Reasons you may have ‘brain fog’

Poor decision-making, lack of concentration, forgetfulness and a general feeling of absent-mindedness or “fogginess” can plague all of us from time to time.

Often referred to as “brain fog”, the sensation is linked to feeling sluggish, tired, unfocused and not being able to make sense of what’s going in our heads – all of which are worrying symptoms that shouldn’t be ignored.

Is brain fog a real thing?

While brain fog isn’t technically a medical condition, it’s a type of cognitive dysfunction that results in a lack of mental clarity and can affect men and women of all ages.

“Brain fog isn’t a medical or psychological term, but a lay term used to describe when our thinking feels a bit sluggish,” Monash University senior research fellow and clinical neuropsychologist Dr Caroline Gurvich says.

“It can include difficulties concentrating, being easily distracted, feeling overwhelmed as well as difficulties with memory, finding the right word, making decisions or solving problems.”

What causes brain fog?

Dr Gurvich primarily looks at how brain fog can affect women, particularly when going through hormonal changes such as menopause and pregnancy.

But she says people experience brain fog for a host of different reasons caused by many different things.

“There are many lifestyle factors that can lead to brief periods of ‘brain fog’, such as sleep deprivation and stress,” Dr Gurvich says.

“(In women) hormones can at times make them more susceptible to brain fog, especially during periods of hormonal fluctuations.

“Many women going through the menopause transition describe brain fog or difficulties concentrating, remembering information, planning and organising.”

She says both underactive and overactive thyroid have also been associated with cognitive difficulties and changes in thinking skills.

Dr Gurvich says women can be susceptible to brain fog during pregnancy. Often referred to as pregnancy or baby brain, this can also go beyond the birth of a child.

Dr Gurvich says the triggers for brain fog are not just hormones but feelings of stress or anxiety, fatigue or issues with diet.

2010 study by the University of Kentucky says chemotherapy patients are also at an increased risk of suffering from brain fog.

Covid-19 brain fog

Not only is brain fog cited as an ongoing health complication, among confirmed Covid-19 cases it’s also become more widespread due to lifestyle factors perpetuated by the pandemic and lockdowns.

“There’s no denying that the pandemic has had an impact on the mental health of the general population,” Dr Gurvich says.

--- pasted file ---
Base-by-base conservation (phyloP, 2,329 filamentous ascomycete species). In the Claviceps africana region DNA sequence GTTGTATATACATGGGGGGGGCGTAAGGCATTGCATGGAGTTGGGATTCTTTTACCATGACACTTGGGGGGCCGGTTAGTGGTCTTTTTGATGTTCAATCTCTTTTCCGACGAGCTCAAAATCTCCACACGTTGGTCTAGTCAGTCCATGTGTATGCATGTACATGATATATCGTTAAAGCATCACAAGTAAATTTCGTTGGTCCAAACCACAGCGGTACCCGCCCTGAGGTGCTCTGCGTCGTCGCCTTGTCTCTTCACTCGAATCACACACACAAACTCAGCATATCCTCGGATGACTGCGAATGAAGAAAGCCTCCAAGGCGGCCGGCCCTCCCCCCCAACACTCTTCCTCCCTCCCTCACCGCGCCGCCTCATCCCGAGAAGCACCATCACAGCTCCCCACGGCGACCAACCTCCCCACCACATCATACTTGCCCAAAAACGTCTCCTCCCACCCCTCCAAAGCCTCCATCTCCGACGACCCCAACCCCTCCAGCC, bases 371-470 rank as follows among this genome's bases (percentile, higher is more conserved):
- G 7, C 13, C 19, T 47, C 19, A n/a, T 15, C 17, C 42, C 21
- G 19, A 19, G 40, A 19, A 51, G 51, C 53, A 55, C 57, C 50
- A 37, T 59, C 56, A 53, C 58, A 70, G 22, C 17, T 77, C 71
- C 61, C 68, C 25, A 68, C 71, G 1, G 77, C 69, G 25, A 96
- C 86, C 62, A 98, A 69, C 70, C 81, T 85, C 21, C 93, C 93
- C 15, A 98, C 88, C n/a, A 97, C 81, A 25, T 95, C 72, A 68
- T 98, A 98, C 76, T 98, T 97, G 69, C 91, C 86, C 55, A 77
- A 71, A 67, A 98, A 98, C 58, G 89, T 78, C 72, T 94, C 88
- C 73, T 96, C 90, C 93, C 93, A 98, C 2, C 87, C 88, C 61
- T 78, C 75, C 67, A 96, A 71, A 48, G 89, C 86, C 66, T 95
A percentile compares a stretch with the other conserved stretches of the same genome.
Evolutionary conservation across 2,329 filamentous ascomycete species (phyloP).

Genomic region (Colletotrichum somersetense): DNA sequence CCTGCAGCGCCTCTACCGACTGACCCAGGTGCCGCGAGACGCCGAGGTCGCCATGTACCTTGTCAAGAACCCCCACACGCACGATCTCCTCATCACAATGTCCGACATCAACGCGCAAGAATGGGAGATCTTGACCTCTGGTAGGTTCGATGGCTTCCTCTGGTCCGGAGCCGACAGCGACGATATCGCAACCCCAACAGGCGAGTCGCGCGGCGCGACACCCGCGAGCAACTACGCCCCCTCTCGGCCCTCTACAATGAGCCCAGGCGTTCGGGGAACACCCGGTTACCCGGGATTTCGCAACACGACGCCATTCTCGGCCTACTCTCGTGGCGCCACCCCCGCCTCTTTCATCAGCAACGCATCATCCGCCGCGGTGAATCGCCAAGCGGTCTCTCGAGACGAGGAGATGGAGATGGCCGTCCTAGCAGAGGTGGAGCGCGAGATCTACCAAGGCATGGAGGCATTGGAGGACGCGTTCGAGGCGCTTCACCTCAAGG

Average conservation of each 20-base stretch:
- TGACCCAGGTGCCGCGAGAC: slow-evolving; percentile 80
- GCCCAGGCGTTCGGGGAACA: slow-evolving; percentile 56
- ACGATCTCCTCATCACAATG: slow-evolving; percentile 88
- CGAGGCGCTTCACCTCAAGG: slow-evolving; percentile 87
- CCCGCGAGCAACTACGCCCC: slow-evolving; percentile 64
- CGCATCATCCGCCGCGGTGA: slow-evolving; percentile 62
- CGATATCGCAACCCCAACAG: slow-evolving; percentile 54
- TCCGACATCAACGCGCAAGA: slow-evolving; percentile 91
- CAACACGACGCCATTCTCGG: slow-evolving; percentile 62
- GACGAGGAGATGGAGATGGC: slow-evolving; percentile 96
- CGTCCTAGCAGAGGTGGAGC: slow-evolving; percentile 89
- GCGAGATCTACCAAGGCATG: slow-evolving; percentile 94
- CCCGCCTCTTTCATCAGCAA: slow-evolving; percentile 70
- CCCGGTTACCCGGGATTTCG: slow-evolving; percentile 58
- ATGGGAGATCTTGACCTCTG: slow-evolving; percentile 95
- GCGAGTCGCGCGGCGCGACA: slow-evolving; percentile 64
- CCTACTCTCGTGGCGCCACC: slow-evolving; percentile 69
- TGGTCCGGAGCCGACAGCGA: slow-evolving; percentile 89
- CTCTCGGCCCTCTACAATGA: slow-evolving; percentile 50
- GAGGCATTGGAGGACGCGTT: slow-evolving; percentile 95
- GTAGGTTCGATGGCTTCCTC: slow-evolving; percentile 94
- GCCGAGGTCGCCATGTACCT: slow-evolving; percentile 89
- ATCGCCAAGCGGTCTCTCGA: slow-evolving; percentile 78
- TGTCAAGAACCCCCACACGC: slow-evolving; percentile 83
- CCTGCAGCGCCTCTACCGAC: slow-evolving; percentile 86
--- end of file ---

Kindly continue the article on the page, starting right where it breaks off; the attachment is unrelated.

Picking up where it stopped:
“At a scientific level, there is a link between experiencing ongoing stress and changes in thinking skills, such as ‘brain fog’.  This type of brain fog, occurring as a by-product of stress, anxiety and extended lockdowns is different to the reports of cognitive symptoms following Covid-19 infection.”

Community pharmacist and House of Wellness expert Gerald Quigley says it seems those most affected by brain fog during the pandemic are aged 29 to 40 – possibly because they are more likely to have to juggle greater work and family commitments than other age groups.

What can you do about brain fog?

“To try to reduce brain fog, it’s important to think about what might be the driver of brain fog and then to think about lifestyle factors that can reduce stress and fatigue,” Dr Gurvich says.

Gerald says good sleep habits and proper sleep hygiene shouldn’t be overlooked.

“It’s fundamental for our brain function, which is why sleep deprivation is often interlinked with brain fog,” he says.

“For this reason alone, you should get into the habit of a sufficient and consistent sleep pattern, which will have a flow on benefit to your overall health.”

Things to try if you have brain fog

According to Dr Gurvich, staying socially connected and adjusting these lifestyle factors can help reduce symptoms of general brain fog:

  • Routine: With enough time for rest, sleep and activities that are enjoyable.
  • Exercise: Really important for physical, mental and cognitive health.
  • Mental relaxation: This looks different for everyone, but it’s important to find something that helps you relax.
  • Healthy eating: Boost foods high in antioxidants, zinc, magnesium, vitamins B and C, Omega 3s, and iron including cocoa, turmeric, broccoli, blueberries, pumpkin seeds, dark chocolate, nuts, oranges, spinach, avocado, eggs and salmon.
  • Coping strategies for stress: Including striving to think about things in a positive light, humour, and learning to accept the situation.
  • Combatting overwhelm: Break tasks down into manageable mini-tasks, write down to-do lists and prioritise.

Dr Gurvich advises consulting your health professional if concerned about brain fog.

Written by Sally Heppleston. Updated by Charlotte Brundrett June 2021.